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All About Popcorn - Popcorn History

Published June 10, 2010        by Rae Ann

PopcornThe next few weeks I'll be exploring the wonderful world of popcorn.  Who doesn't love a good bowl of these delicious, crunchy kernels?  But how did Popcorn come to be?  Who would of thought of heating the kernels up to make them pop?

The History of Popcorn

Popcorn has been grown and eaten as a snack in the United States for thousands of years.  It is believed that the popping of corn was first discovered by Native Americans who threw the corn into the fire causing it to pop. They also used popped corn to make garlands that the women wore as wedding ceremony accessories and at other celebration dances. Likely the native Americans introduced popcorn to the American colonists who actually ground it up mixing it with milk for breakfast.

Popping corn became quite popular as a recreational activity by the 1840s. In the 1870s popcorn was commonly sold at carnivals and circuses as well as in grocery stores.

With the introduction of the movies or 'talking pictures', popcorn solidified its place in America's movie theaters. Although theater owners initially refused to sell popcorn because it was too messy, many theater patrons brought the popcorn to the theater with them by purchasing it from street vendors on the way in. Of course, theater owners finally caught on and introduced the snack selling it at their own concession counters. This introduction of popcorn to movie theaters enabled the popcorn industry to keep growing even during the great depression of the 1930s. In addition, popcorn was a relatively affordable luxury even for struggling families as they could buy it for just 5 to 10 cents a bag.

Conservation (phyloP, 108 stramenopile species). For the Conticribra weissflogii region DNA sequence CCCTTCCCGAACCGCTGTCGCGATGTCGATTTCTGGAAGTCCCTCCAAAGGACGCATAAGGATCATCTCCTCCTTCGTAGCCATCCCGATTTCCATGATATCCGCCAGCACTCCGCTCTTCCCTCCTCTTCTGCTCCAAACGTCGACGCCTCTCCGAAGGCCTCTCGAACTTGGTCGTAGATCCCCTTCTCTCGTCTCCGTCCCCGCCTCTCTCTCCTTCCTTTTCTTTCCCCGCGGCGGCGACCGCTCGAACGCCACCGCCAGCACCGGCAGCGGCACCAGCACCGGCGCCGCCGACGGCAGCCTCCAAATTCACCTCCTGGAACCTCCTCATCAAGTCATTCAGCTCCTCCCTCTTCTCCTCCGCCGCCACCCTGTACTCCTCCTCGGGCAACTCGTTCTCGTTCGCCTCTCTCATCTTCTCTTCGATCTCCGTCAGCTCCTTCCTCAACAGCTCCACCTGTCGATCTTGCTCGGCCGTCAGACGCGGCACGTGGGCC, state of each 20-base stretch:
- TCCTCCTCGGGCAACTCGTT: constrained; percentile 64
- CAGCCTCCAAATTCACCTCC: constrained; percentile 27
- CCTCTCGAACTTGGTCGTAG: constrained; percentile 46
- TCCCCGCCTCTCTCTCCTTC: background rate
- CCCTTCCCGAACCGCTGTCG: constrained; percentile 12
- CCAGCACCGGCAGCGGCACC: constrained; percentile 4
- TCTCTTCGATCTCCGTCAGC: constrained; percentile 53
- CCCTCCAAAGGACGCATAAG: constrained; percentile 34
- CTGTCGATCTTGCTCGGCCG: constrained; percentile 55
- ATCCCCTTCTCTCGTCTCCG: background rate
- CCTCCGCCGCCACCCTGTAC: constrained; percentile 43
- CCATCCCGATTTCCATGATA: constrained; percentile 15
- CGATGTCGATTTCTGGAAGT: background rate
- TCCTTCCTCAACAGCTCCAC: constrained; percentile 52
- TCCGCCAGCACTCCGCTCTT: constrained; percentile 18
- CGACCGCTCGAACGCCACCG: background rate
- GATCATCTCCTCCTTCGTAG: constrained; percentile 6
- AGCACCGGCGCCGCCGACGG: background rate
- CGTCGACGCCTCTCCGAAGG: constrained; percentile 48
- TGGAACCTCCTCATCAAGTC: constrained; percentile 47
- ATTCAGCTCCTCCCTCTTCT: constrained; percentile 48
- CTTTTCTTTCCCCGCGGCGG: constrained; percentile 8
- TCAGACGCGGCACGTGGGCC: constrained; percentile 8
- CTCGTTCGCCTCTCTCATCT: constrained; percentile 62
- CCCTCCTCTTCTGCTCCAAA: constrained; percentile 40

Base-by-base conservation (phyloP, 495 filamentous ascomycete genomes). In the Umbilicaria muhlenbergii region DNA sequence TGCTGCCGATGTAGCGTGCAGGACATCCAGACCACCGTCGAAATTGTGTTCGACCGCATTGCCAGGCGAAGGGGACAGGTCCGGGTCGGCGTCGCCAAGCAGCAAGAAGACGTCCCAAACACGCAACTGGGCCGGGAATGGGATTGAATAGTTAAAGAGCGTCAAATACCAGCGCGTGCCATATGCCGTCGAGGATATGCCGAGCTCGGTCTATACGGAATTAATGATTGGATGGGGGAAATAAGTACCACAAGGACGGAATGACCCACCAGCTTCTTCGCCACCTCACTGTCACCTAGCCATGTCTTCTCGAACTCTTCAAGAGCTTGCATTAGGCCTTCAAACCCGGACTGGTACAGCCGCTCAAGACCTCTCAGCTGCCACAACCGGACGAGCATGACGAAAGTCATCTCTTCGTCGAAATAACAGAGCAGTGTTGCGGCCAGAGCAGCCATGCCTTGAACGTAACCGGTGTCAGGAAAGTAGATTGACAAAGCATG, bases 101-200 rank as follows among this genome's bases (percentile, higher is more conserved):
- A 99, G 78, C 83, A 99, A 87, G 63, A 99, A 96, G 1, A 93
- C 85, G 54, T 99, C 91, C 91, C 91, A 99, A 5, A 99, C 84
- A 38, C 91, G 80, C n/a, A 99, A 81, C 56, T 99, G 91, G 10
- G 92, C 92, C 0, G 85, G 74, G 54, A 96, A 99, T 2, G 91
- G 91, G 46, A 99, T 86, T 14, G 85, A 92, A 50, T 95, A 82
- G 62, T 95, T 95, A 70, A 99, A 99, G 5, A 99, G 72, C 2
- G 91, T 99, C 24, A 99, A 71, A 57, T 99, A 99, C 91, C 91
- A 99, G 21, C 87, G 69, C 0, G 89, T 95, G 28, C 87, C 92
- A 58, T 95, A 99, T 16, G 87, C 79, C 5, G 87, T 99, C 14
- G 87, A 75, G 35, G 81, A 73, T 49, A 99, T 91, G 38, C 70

Because of the sugar shortage during World War II, candy was not readily available as a snack item. Thanks to the lack of candy snacks, Americans turned to popcorn to fill their snack needs, eating 3 times as much popcorn as usual. World War II also induced a baking flour shortage which the popcorn industry capitalized on. Bread makers were forced to substitute 25% ground popcorn for their wheat flour.

After many years riding the popcorn popularity wave, the industry actually had a slump in the 1950s when TV was introduced. People stopped going to the theaters in lieu of staying home watching TV. The lack of theater goers created a huge drop in popcorn consumption. Up to that point, people didn't really eat popcorn at home. However, Americans missed their popcorn so they started popping it at home and the introduction of the microwave made home popping even easier. So the love affair has continued ever since. These days, popcorn is one of America's most popular and enduring snacks.

Check out our Popcorn Gifts and fall in love with popcorn all over again!